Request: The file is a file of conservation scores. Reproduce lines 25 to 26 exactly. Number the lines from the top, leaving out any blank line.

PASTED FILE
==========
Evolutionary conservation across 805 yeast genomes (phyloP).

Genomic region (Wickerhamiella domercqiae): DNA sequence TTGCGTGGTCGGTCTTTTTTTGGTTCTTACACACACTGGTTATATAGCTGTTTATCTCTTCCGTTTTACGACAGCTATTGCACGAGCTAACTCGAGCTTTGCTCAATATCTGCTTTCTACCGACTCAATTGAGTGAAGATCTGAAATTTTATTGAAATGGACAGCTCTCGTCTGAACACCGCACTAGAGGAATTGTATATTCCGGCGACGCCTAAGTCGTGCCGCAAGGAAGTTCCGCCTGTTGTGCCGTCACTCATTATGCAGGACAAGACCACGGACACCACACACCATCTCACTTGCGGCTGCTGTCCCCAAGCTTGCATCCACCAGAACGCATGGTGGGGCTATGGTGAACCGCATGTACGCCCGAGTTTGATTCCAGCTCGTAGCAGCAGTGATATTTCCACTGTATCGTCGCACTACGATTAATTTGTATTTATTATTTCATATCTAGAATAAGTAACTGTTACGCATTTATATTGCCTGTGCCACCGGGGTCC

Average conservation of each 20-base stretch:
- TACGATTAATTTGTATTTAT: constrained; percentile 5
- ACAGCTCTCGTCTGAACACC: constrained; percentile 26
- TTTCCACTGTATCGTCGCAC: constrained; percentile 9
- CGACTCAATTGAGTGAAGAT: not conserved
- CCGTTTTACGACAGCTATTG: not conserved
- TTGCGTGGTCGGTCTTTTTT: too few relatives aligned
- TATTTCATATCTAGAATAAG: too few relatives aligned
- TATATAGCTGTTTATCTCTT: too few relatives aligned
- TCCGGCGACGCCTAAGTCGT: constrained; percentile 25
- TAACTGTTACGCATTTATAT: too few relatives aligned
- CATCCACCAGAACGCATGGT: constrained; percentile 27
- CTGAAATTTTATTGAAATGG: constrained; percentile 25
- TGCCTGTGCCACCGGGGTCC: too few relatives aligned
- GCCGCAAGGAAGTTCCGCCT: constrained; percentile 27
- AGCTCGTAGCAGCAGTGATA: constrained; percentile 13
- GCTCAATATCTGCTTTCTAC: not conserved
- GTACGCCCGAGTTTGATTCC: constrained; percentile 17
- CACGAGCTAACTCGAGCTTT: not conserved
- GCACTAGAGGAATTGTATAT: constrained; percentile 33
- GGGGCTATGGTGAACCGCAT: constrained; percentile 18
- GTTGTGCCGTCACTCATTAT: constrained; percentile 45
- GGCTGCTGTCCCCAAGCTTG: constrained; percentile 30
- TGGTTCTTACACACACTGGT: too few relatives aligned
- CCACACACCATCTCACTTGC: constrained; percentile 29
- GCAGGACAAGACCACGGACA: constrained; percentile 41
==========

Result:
- GGCTGCTGTCCCCAAGCTTG: constrained; percentile 30
- TGGTTCTTACACACACTGGT: too few relatives aligned